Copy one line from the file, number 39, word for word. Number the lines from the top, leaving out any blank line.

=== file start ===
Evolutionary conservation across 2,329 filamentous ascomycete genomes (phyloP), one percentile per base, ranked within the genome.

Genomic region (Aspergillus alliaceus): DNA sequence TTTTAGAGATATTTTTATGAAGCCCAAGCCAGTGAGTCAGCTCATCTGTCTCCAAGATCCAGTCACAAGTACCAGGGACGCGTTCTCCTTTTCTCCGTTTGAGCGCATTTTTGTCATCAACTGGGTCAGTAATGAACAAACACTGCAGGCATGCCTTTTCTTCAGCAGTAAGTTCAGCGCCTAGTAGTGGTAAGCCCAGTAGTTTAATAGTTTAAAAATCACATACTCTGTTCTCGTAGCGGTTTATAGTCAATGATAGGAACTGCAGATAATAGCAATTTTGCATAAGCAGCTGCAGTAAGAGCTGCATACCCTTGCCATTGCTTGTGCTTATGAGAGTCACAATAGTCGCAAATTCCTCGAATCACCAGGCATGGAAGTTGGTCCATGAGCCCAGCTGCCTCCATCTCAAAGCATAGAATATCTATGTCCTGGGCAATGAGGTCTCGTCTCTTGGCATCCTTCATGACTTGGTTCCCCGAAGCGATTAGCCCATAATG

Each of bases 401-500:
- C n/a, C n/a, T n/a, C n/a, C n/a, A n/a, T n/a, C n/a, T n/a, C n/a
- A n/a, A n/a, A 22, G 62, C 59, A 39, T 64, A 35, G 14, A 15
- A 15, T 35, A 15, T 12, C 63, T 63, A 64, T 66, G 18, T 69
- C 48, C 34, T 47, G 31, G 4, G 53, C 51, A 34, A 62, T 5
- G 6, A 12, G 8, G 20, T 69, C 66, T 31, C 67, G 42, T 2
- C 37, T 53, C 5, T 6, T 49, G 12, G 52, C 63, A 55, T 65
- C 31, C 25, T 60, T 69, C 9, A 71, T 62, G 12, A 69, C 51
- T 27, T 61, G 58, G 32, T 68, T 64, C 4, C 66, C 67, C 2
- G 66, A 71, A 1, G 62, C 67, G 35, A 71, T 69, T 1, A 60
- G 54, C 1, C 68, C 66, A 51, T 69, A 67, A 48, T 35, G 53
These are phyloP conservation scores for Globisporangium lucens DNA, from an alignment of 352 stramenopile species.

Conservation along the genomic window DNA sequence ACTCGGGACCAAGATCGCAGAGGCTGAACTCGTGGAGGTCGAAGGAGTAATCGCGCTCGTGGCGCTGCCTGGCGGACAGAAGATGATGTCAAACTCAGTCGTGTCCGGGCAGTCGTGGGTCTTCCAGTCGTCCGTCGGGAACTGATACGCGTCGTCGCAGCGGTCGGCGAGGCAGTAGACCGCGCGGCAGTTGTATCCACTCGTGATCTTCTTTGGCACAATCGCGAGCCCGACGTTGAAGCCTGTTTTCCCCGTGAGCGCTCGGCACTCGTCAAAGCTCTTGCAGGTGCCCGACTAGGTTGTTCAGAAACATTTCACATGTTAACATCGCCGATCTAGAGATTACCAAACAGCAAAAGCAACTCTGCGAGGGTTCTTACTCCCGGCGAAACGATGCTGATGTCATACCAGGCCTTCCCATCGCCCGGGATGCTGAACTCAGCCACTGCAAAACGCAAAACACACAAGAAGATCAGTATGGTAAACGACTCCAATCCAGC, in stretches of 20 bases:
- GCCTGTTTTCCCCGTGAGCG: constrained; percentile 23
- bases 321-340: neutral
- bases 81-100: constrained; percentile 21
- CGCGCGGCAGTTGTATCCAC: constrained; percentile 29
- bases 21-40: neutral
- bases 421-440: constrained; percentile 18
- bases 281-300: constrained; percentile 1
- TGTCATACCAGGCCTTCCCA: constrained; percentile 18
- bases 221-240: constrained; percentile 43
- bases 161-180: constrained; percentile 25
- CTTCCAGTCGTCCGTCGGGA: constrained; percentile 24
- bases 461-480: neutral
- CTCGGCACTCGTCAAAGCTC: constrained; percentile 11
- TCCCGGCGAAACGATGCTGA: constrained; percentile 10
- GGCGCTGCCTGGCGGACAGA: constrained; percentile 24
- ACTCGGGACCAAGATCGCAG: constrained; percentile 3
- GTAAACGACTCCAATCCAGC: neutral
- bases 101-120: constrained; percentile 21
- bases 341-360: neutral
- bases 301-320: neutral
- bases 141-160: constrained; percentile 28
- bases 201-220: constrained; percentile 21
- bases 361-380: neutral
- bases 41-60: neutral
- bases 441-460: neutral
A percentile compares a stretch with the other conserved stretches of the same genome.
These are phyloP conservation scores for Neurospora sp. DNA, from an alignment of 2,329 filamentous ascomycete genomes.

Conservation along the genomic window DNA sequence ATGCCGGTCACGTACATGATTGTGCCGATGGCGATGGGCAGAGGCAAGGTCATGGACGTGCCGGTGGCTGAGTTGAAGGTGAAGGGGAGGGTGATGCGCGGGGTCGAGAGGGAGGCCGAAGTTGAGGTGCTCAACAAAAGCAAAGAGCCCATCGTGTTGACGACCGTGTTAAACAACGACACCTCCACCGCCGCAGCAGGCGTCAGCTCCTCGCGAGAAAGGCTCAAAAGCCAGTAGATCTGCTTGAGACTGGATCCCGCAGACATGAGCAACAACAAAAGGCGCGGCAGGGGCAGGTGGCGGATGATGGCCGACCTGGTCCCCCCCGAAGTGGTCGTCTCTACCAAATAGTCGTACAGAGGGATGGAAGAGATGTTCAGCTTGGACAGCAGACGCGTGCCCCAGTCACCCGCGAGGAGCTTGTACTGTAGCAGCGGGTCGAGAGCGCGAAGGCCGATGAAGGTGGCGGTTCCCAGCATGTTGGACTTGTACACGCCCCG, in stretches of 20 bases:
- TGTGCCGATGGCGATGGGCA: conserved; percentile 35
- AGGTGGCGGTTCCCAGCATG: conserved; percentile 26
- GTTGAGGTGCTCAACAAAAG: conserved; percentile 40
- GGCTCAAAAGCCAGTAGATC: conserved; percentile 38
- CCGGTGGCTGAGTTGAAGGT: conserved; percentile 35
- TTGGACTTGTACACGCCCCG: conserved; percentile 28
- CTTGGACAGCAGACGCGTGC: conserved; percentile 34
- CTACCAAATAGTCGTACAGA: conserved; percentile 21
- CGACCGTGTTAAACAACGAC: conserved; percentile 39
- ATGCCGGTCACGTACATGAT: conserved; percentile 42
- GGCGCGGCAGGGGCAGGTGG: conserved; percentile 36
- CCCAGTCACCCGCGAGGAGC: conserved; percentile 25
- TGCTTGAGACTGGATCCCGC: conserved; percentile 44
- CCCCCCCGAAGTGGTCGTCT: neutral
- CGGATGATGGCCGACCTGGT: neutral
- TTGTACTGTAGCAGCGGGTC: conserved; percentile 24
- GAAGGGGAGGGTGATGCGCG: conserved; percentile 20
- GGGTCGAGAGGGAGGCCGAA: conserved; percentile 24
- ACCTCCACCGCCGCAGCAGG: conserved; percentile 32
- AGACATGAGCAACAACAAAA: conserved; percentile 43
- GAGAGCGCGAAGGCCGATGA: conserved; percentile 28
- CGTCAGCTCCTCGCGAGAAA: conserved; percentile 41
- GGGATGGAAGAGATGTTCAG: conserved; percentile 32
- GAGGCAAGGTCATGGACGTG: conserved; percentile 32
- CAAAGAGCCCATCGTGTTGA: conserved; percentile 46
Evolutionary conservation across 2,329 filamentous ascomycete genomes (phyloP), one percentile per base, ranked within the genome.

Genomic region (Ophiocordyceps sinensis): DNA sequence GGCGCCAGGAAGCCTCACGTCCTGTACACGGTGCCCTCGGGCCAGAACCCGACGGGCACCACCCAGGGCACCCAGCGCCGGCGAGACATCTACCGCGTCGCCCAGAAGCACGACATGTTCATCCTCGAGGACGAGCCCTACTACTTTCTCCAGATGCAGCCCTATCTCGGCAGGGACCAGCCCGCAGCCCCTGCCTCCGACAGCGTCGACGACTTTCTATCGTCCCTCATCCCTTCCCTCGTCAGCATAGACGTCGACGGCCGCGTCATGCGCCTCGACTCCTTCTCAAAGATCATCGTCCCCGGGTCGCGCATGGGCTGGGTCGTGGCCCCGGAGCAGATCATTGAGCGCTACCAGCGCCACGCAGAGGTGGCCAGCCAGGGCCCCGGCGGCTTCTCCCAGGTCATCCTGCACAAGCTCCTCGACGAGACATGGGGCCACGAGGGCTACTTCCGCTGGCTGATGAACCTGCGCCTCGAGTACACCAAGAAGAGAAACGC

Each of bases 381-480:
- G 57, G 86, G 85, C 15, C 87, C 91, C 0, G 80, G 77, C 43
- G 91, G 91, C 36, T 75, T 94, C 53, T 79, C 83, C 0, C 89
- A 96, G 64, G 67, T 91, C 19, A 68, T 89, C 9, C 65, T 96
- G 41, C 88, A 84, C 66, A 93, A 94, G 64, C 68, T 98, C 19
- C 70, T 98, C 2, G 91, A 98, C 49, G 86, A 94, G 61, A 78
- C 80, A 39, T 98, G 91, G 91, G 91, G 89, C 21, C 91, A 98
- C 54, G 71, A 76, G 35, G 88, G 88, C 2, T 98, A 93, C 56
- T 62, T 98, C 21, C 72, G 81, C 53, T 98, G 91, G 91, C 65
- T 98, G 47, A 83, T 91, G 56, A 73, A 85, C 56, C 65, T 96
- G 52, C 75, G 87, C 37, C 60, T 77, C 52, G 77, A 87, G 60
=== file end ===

- bases 41-60: neutral